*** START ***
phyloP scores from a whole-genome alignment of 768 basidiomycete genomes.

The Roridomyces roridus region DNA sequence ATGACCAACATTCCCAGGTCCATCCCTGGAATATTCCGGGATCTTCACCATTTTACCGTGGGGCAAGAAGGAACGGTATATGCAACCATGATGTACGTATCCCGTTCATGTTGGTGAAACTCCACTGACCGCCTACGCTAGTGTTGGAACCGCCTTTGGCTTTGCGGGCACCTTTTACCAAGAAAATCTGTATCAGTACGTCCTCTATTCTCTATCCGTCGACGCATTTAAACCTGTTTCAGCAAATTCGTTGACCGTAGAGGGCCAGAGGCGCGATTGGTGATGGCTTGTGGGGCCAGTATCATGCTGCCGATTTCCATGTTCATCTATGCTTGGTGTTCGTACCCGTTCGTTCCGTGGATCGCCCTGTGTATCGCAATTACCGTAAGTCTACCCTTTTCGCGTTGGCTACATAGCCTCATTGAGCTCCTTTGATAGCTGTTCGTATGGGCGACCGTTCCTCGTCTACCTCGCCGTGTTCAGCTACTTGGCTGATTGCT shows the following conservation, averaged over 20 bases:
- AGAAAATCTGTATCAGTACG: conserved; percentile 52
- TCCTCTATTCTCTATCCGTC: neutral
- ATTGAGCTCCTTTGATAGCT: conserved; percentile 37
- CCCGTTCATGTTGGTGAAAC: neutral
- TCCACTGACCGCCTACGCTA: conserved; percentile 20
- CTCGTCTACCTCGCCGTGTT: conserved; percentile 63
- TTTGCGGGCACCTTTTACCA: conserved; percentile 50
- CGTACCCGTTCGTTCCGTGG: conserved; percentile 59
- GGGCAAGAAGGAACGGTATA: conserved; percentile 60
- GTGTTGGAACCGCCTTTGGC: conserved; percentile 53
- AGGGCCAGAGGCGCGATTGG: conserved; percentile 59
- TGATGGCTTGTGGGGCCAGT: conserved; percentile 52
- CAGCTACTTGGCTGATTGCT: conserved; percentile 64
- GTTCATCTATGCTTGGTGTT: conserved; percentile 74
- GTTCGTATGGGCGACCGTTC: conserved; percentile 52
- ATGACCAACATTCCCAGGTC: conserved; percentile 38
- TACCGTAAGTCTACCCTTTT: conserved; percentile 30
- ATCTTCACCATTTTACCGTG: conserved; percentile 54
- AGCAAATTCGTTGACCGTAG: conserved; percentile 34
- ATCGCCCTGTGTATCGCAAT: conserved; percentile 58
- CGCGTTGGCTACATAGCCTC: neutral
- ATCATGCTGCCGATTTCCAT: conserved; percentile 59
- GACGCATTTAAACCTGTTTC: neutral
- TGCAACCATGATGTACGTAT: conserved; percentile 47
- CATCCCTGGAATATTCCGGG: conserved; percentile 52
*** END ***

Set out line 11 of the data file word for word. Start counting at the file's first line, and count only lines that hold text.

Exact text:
- GGGCAAGAAGGAACGGTATA: conserved; percentile 60